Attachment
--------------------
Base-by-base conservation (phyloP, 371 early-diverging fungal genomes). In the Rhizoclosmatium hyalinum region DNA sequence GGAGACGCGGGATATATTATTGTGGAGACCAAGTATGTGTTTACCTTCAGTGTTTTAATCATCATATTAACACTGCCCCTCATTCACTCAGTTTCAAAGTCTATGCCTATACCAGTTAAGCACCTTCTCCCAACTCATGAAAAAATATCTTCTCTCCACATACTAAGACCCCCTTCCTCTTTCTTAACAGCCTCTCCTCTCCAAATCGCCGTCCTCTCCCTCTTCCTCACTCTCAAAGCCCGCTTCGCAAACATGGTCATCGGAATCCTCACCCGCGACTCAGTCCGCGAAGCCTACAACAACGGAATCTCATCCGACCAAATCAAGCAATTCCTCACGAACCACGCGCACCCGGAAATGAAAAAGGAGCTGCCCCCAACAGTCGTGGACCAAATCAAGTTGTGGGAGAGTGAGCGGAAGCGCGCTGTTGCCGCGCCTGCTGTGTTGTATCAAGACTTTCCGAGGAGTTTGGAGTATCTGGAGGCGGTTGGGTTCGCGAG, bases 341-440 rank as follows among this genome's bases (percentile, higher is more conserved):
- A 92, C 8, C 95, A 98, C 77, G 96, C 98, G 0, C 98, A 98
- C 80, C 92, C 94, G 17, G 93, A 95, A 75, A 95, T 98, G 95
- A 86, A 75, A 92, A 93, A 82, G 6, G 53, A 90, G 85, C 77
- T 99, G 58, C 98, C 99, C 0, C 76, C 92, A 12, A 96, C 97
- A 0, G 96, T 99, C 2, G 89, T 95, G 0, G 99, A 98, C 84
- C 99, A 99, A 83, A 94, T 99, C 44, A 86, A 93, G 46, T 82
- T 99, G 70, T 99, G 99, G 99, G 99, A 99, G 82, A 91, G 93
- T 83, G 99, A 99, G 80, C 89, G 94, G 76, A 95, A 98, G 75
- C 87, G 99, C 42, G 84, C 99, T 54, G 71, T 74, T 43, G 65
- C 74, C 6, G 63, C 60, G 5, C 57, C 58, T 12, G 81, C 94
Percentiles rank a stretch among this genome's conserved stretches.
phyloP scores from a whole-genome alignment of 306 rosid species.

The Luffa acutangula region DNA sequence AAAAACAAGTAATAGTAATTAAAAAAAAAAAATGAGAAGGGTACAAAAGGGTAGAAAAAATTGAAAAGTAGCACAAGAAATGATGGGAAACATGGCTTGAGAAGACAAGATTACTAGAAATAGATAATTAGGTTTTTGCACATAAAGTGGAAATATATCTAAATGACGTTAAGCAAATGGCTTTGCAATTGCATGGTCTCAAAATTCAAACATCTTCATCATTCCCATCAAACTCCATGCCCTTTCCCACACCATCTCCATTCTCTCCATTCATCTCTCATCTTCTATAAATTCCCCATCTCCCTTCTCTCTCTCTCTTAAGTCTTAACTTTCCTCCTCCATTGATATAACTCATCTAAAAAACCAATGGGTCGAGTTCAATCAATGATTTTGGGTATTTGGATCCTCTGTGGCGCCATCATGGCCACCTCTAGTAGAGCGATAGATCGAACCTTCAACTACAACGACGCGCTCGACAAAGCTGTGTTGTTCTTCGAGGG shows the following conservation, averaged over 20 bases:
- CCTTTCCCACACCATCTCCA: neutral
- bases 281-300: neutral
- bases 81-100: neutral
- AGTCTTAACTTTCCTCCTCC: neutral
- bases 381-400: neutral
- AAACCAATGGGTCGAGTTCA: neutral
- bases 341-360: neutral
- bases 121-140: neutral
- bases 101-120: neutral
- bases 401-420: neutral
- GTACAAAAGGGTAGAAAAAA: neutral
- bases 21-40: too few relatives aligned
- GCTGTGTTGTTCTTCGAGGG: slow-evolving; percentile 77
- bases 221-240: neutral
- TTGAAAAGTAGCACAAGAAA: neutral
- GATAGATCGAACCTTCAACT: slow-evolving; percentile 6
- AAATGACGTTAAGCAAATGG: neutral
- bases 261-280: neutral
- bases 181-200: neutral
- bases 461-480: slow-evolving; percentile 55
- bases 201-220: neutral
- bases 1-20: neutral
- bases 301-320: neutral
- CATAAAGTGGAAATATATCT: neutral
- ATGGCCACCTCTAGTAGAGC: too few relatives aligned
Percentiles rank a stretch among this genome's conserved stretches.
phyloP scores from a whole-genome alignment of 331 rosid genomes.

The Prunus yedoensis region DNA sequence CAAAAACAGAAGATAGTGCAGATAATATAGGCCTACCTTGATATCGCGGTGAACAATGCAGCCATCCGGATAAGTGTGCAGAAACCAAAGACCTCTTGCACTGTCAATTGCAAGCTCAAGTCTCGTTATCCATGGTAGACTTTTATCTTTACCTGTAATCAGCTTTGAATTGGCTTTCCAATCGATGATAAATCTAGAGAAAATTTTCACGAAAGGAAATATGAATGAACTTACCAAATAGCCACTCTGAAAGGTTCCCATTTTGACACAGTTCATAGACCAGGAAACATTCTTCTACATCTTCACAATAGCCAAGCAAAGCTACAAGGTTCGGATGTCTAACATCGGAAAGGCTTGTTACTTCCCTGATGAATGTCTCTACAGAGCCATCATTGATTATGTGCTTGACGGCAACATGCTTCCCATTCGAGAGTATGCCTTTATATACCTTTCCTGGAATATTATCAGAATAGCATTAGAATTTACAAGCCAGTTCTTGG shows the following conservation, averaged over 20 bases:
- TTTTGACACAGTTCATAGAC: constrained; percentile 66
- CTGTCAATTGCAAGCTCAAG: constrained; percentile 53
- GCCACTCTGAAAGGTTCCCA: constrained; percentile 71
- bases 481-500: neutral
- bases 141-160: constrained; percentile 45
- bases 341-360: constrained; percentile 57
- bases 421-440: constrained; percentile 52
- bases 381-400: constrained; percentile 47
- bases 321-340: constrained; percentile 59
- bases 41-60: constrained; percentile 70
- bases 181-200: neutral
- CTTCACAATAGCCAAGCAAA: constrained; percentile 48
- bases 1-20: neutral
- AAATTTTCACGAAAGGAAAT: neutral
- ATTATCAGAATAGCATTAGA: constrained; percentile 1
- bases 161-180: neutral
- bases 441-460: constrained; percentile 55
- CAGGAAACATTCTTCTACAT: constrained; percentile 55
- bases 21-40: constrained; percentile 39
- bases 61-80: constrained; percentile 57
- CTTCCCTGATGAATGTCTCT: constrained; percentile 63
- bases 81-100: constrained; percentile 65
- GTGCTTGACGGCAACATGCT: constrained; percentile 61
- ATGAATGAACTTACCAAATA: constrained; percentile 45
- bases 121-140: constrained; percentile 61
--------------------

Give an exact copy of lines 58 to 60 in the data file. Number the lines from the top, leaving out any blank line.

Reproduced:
- bases 161-180: neutral
- bases 441-460: constrained; percentile 55
- CAGGAAACATTCTTCTACAT: constrained; percentile 55